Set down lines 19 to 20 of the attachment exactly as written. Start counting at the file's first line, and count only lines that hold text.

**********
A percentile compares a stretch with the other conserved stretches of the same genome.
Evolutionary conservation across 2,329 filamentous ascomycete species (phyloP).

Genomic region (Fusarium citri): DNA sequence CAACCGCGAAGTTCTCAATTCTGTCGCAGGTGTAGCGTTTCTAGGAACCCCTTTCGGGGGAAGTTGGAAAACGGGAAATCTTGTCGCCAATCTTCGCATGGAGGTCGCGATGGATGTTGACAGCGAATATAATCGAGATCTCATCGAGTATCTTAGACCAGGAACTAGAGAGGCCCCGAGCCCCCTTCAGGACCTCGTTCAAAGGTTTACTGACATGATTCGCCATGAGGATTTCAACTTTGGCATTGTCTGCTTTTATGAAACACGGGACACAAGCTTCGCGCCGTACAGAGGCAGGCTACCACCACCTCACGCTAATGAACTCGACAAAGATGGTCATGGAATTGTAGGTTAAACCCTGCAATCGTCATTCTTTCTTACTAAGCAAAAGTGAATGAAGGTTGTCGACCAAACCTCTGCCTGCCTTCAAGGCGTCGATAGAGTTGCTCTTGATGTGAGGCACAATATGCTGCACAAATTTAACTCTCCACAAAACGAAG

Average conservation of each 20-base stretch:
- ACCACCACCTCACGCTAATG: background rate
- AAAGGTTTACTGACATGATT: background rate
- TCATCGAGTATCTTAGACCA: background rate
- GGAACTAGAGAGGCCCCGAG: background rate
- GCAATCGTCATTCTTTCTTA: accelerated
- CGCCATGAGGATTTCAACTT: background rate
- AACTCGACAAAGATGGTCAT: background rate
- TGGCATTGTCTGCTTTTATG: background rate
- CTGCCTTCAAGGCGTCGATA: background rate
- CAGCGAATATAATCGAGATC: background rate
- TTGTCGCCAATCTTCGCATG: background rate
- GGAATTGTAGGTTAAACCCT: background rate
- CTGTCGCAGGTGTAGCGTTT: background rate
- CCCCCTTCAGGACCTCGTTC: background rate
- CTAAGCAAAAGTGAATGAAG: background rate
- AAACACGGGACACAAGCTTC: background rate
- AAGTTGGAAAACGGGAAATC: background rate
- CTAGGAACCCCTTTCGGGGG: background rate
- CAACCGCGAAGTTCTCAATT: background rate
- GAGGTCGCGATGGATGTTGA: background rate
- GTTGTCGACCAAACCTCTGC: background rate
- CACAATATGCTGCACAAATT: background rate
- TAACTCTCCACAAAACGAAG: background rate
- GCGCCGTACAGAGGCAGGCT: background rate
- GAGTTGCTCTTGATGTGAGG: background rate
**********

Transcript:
- CTAAGCAAAAGTGAATGAAG: background rate
- AAACACGGGACACAAGCTTC: background rate